Chevy Tracker will not hot restart.

WilliinTalkeetnaWilliinTalkeetna Member Posts: 6
edited June 2019 in Chevrolet
I have a 2000 Chevy Tracker 4x4 with a 1.6 Liter 4 cylinder. It has developed a problem, and there are no associated error codes from the computer. It runs perfectly, but if taken on a long highway run, especially when the weather in warm (Alaska), as in never in winter, if the engine is shut off it will not hot start until you wait about 20 minutes. Then it starts and runs fine. In warm weather it will occasionally stall when idling in traffic for too long, or going at slower speed up a steep hill after a highway run. I replaced spark plugs and wires (needed after 101,000 miles) and did other tune up chores. No difference. A GMC dealer was convinced that it was due to both catalytic converters being plugged—I was skeptical but had them replace them. No difference. I was able to catch the engine when it wouldn't start and pulled a plug and attached a spark tester and there was no spark. I replaced both coils (no distributor in this model) thinking it may be a coil pack failure. No change. The only other think I can think of is a malfunctioning control unit (computer). Anyone have any thoughts?

Best Answer


  • PF_FlyerPF_Flyer Member Posts: 9,372
    Could be a coil. Could be a problem with the temperature sensor in the coolant system, thinking the engine is cold when it's actually hot, and you get too rich a mixture for it to start.

    ECT engine coolant temp sensor itself could be bad, or maybe just a wiring problem to the sensor.

  • WilliinTalkeetnaWilliinTalkeetna Member Posts: 6
    Thanks for taking time to reply. As I noted above, I replaced both coils already. Also, as noted above, when it doesn't start, there is no spark, so it is not a mixture problem.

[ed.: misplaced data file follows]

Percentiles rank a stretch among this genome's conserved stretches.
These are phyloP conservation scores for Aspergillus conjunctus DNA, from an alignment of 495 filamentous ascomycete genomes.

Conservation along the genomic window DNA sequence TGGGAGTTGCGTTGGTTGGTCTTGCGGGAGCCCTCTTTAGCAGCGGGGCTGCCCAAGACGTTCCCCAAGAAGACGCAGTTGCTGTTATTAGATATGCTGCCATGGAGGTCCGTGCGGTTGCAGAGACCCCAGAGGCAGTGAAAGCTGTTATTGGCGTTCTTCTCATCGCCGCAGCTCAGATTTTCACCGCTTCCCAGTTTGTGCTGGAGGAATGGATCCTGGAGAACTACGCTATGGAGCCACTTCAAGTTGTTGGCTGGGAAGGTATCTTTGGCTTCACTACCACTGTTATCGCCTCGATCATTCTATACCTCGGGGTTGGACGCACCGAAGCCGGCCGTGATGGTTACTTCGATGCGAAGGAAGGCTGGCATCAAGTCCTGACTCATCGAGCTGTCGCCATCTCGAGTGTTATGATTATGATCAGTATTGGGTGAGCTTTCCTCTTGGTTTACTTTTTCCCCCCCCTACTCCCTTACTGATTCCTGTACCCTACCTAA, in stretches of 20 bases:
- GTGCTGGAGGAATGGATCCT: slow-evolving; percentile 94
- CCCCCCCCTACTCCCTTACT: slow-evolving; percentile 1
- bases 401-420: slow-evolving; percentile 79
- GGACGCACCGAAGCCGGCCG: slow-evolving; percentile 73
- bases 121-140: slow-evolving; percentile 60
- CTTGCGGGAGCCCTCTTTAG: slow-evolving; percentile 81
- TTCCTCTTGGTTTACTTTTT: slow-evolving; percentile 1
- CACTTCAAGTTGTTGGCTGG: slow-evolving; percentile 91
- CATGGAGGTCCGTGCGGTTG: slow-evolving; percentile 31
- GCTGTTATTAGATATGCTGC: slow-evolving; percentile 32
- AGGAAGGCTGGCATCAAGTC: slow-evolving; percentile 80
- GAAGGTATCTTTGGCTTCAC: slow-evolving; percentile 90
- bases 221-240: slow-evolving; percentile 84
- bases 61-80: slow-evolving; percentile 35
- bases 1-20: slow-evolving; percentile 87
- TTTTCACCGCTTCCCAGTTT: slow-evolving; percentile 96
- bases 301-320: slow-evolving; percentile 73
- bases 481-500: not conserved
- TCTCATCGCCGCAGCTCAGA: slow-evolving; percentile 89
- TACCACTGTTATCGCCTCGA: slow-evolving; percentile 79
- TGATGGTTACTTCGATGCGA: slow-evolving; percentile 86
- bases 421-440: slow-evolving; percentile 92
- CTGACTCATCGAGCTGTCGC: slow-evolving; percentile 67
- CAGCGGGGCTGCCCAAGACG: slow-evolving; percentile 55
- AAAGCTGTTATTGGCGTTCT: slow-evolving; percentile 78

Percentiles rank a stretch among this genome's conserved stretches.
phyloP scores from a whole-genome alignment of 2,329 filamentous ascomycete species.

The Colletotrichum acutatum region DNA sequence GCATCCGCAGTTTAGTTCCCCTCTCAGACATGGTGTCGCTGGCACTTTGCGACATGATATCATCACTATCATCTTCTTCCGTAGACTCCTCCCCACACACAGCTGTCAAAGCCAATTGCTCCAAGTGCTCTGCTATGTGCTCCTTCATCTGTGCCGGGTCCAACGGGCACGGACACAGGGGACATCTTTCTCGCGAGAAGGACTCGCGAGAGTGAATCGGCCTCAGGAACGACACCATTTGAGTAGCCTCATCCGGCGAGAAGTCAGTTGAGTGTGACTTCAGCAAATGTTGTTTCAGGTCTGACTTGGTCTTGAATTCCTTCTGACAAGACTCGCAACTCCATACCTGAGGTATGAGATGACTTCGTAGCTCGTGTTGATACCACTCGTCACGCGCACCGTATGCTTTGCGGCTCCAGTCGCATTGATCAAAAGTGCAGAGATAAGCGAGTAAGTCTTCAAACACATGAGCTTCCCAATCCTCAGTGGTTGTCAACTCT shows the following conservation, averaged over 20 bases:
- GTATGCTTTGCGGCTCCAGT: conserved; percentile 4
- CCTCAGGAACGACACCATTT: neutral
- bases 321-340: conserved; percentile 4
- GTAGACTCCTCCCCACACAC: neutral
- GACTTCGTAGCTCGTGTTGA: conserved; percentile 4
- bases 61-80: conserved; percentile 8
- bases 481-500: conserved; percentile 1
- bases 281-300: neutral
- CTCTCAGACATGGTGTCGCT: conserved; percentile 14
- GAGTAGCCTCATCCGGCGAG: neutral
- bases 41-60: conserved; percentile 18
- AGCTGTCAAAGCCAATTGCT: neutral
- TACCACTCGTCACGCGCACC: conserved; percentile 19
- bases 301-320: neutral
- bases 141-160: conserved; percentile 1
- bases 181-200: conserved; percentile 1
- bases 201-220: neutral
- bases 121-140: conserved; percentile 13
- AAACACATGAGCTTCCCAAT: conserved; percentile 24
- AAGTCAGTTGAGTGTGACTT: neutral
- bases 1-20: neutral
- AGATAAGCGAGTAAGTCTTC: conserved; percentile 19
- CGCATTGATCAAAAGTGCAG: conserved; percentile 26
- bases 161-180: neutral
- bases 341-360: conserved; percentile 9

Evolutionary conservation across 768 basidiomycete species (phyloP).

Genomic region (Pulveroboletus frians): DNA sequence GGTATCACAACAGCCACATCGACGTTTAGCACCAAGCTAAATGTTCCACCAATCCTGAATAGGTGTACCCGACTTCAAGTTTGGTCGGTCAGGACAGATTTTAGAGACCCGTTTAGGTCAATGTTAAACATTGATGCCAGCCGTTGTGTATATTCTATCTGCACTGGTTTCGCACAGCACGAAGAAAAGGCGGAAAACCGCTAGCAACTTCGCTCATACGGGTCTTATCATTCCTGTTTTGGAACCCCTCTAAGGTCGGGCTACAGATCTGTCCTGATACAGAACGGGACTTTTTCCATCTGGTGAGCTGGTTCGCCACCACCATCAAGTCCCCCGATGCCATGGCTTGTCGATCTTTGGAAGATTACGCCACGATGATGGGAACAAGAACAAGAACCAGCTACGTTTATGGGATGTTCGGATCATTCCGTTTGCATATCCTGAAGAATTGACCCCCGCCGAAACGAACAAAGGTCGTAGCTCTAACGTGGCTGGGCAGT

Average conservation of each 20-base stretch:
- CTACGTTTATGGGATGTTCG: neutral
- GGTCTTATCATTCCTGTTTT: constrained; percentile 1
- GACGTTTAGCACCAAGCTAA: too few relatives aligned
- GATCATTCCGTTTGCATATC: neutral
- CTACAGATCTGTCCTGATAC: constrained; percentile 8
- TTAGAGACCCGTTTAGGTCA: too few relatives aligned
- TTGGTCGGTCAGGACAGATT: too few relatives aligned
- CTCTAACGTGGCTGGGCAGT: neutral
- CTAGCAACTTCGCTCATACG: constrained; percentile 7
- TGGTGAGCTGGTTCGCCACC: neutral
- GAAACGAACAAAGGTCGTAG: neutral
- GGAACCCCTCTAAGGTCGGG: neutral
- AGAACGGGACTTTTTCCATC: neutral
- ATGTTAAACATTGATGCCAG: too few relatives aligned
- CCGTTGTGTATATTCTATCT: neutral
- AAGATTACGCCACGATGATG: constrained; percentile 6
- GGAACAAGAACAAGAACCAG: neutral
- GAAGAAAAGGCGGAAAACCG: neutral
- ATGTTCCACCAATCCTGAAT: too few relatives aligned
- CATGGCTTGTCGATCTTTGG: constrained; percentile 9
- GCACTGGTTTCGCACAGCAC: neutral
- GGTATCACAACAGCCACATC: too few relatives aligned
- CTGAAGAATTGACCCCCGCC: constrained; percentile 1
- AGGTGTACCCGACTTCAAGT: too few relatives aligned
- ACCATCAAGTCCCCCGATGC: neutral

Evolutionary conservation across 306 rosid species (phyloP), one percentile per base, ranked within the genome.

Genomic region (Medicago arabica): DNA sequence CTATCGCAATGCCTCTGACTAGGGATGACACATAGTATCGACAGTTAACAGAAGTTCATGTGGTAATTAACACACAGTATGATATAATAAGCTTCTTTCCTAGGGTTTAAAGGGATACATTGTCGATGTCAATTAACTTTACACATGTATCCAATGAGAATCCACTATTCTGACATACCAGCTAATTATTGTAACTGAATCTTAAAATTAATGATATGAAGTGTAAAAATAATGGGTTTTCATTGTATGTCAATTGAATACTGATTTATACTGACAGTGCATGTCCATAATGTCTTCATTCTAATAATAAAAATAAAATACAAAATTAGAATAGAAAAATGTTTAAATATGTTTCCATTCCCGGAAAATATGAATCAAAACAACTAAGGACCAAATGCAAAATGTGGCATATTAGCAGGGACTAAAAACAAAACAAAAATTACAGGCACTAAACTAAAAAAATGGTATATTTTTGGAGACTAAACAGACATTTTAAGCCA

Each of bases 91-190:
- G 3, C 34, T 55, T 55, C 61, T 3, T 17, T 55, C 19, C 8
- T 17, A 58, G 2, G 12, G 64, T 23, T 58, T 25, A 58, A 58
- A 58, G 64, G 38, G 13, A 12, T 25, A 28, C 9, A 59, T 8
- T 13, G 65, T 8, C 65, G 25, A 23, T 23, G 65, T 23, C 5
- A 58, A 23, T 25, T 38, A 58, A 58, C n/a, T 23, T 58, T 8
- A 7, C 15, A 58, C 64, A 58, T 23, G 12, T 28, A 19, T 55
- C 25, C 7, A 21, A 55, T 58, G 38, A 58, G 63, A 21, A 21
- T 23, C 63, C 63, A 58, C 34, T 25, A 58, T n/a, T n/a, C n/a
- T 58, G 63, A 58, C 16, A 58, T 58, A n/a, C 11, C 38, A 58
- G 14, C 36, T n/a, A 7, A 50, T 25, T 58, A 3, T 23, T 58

• WilliinTalkeetnaWilliinTalkeetna Member Posts: 6
    Thanks "thecardoc3" that's some concrete steps to take before messing with the control unit!
  • imidazol97imidazol97 Member Posts: 27,103
    edited June 2019
    If you know where the crankshaft position sensor is located, an empirical test on the 3800's which had some failures was to pour cold water on the CPS and the area around it to cool it. This was because the typical restart time was about 20-30 minutes waiting for the lower engine to cool and the sensor to be able to read the magnetic signals. If your leSabre started up after cooling that area quicker than normal, that was a good sign it was the CPS causing your problem.

    The other was a unit the Tracker doesn't have and that was a small computer unit that received the signals from the CPS and generated the spark in the 3 coils sitting on top of it. Those also could fail and yet test okay at the parts stores. Called ISC, ignition spark control, IIRC. I don't see that in a parts list for ignition.

    So I'm hoping you can isolate it to your CPS.

    There used to be some instructions on the net for isolating the ISC units by checking for the signals from the CPS when the engine was cranking to see if the CPS was sending electrical pulses. I believe there were two lines actually and if they were both carrying pulses, then the ISC was bad.

    Cardoc3's symptoms of cps versus camshaft position sensor match what usually happened on the 3800s in H-bodies with which I'm reasonably familiar. The occurrence in hot weather because cold weather has more air cooling on lower engine, the higher temp of engine block with climbing hill or sitting and idling..., all make me think the CPS needs checking FIRST.

    Removing the harmonic balancer to get to it is not a difficult task for a fast garage tech.

    2014 Malibu 2LT, 2015 Cruze 2LT,

  • WilliinTalkeetnaWilliinTalkeetna Member Posts: 6
    Thanks! My next to do. The Tracker 1.6-Liter engine has a CPS easy to get to, the 2-Liter engine which I do not have requires removal of the transmission (ducked the bullet on that one!).